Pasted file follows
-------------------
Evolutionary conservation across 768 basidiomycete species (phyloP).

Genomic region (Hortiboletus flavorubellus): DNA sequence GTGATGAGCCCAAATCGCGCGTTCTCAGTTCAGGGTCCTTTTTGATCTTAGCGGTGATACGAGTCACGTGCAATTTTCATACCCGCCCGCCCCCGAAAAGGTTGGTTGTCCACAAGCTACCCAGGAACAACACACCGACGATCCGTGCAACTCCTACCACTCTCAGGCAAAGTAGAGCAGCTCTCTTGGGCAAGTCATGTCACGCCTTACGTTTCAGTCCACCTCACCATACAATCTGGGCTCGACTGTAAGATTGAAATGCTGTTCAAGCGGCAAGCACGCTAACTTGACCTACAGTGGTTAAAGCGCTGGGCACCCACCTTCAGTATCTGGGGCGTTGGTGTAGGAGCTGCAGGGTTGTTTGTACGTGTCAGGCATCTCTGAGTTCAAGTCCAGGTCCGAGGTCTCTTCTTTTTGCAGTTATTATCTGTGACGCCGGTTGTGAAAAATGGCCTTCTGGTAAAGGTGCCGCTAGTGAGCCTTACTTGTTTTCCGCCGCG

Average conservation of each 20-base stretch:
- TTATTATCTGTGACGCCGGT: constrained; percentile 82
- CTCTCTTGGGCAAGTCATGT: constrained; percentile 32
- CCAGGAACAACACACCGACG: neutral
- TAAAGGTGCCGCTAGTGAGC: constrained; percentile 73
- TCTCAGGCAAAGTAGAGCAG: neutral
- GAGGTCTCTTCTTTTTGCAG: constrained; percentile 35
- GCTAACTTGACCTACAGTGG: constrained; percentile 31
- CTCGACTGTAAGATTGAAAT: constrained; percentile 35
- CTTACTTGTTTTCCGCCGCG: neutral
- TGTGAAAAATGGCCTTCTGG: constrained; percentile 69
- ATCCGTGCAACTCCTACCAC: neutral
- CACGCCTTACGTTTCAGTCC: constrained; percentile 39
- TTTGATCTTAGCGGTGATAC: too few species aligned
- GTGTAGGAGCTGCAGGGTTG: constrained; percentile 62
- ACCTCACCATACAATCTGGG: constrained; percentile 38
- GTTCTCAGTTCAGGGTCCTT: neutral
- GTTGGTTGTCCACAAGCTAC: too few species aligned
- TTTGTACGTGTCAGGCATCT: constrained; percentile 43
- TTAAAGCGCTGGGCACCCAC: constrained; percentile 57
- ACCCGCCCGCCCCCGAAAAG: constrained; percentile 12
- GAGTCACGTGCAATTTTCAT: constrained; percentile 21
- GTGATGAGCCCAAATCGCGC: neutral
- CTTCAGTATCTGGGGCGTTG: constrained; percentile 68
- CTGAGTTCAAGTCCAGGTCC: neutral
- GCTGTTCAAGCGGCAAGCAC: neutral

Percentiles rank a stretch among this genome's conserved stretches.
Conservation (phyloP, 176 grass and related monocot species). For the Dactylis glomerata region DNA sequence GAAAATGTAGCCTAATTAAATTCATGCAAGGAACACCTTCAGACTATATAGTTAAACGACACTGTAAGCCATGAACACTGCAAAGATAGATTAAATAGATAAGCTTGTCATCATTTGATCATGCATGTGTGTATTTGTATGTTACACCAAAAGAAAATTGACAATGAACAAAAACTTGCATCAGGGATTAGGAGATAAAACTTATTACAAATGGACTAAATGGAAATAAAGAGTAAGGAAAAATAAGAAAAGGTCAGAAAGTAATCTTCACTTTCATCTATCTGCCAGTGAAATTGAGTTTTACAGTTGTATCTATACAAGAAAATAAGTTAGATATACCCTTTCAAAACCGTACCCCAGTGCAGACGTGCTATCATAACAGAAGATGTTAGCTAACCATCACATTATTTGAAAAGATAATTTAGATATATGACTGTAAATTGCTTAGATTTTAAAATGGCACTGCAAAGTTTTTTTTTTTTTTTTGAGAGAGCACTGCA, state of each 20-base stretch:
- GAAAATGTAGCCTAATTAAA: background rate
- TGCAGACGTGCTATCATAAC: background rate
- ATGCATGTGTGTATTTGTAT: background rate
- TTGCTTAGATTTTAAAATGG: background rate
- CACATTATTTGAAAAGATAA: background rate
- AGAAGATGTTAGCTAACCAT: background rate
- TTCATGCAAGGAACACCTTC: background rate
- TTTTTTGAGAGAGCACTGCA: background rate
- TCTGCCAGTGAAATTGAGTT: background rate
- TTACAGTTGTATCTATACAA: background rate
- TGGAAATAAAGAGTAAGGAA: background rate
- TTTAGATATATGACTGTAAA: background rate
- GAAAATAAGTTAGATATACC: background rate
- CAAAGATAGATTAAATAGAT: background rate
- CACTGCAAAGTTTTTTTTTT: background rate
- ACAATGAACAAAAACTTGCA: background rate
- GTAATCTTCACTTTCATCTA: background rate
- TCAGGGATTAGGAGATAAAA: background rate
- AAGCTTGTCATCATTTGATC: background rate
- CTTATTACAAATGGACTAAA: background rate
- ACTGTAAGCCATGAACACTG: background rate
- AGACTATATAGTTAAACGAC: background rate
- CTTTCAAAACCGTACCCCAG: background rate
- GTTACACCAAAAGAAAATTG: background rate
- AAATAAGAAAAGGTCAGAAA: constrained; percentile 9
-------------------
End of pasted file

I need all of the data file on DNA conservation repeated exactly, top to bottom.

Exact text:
Evolutionary conservation across 768 basidiomycete species (phyloP).

Genomic region (Hortiboletus flavorubellus): DNA sequence GTGATGAGCCCAAATCGCGCGTTCTCAGTTCAGGGTCCTTTTTGATCTTAGCGGTGATACGAGTCACGTGCAATTTTCATACCCGCCCGCCCCCGAAAAGGTTGGTTGTCCACAAGCTACCCAGGAACAACACACCGACGATCCGTGCAACTCCTACCACTCTCAGGCAAAGTAGAGCAGCTCTCTTGGGCAAGTCATGTCACGCCTTACGTTTCAGTCCACCTCACCATACAATCTGGGCTCGACTGTAAGATTGAAATGCTGTTCAAGCGGCAAGCACGCTAACTTGACCTACAGTGGTTAAAGCGCTGGGCACCCACCTTCAGTATCTGGGGCGTTGGTGTAGGAGCTGCAGGGTTGTTTGTACGTGTCAGGCATCTCTGAGTTCAAGTCCAGGTCCGAGGTCTCTTCTTTTTGCAGTTATTATCTGTGACGCCGGTTGTGAAAAATGGCCTTCTGGTAAAGGTGCCGCTAGTGAGCCTTACTTGTTTTCCGCCGCG

Average conservation of each 20-base stretch:
- TTATTATCTGTGACGCCGGT: constrained; percentile 82
- CTCTCTTGGGCAAGTCATGT: constrained; percentile 32
- CCAGGAACAACACACCGACG: neutral
- TAAAGGTGCCGCTAGTGAGC: constrained; percentile 73
- TCTCAGGCAAAGTAGAGCAG: neutral
- GAGGTCTCTTCTTTTTGCAG: constrained; percentile 35
- GCTAACTTGACCTACAGTGG: constrained; percentile 31
- CTCGACTGTAAGATTGAAAT: constrained; percentile 35
- CTTACTTGTTTTCCGCCGCG: neutral
- TGTGAAAAATGGCCTTCTGG: constrained; percentile 69
- ATCCGTGCAACTCCTACCAC: neutral
- CACGCCTTACGTTTCAGTCC: constrained; percentile 39
- TTTGATCTTAGCGGTGATAC: too few species aligned
- GTGTAGGAGCTGCAGGGTTG: constrained; percentile 62
- ACCTCACCATACAATCTGGG: constrained; percentile 38
- GTTCTCAGTTCAGGGTCCTT: neutral
- GTTGGTTGTCCACAAGCTAC: too few species aligned
- TTTGTACGTGTCAGGCATCT: constrained; percentile 43
- TTAAAGCGCTGGGCACCCAC: constrained; percentile 57
- ACCCGCCCGCCCCCGAAAAG: constrained; percentile 12
- GAGTCACGTGCAATTTTCAT: constrained; percentile 21
- GTGATGAGCCCAAATCGCGC: neutral
- CTTCAGTATCTGGGGCGTTG: constrained; percentile 68
- CTGAGTTCAAGTCCAGGTCC: neutral
- GCTGTTCAAGCGGCAAGCAC: neutral

Percentiles rank a stretch among this genome's conserved stretches.
Conservation (phyloP, 176 grass and related monocot species). For the Dactylis glomerata region DNA sequence GAAAATGTAGCCTAATTAAATTCATGCAAGGAACACCTTCAGACTATATAGTTAAACGACACTGTAAGCCATGAACACTGCAAAGATAGATTAAATAGATAAGCTTGTCATCATTTGATCATGCATGTGTGTATTTGTATGTTACACCAAAAGAAAATTGACAATGAACAAAAACTTGCATCAGGGATTAGGAGATAAAACTTATTACAAATGGACTAAATGGAAATAAAGAGTAAGGAAAAATAAGAAAAGGTCAGAAAGTAATCTTCACTTTCATCTATCTGCCAGTGAAATTGAGTTTTACAGTTGTATCTATACAAGAAAATAAGTTAGATATACCCTTTCAAAACCGTACCCCAGTGCAGACGTGCTATCATAACAGAAGATGTTAGCTAACCATCACATTATTTGAAAAGATAATTTAGATATATGACTGTAAATTGCTTAGATTTTAAAATGGCACTGCAAAGTTTTTTTTTTTTTTTTGAGAGAGCACTGCA, state of each 20-base stretch:
- GAAAATGTAGCCTAATTAAA: background rate
- TGCAGACGTGCTATCATAAC: background rate
- ATGCATGTGTGTATTTGTAT: background rate
- TTGCTTAGATTTTAAAATGG: background rate
- CACATTATTTGAAAAGATAA: background rate
- AGAAGATGTTAGCTAACCAT: background rate
- TTCATGCAAGGAACACCTTC: background rate
- TTTTTTGAGAGAGCACTGCA: background rate
- TCTGCCAGTGAAATTGAGTT: background rate
- TTACAGTTGTATCTATACAA: background rate
- TGGAAATAAAGAGTAAGGAA: background rate
- TTTAGATATATGACTGTAAA: background rate
- GAAAATAAGTTAGATATACC: background rate
- CAAAGATAGATTAAATAGAT: background rate
- CACTGCAAAGTTTTTTTTTT: background rate
- ACAATGAACAAAAACTTGCA: background rate
- GTAATCTTCACTTTCATCTA: background rate
- TCAGGGATTAGGAGATAAAA: background rate
- AAGCTTGTCATCATTTGATC: background rate
- CTTATTACAAATGGACTAAA: background rate
- ACTGTAAGCCATGAACACTG: background rate
- AGACTATATAGTTAAACGAC: background rate
- CTTTCAAAACCGTACCCCAG: background rate
- GTTACACCAAAAGAAAATTG: background rate
- AAATAAGAAAAGGTCAGAAA: constrained; percentile 9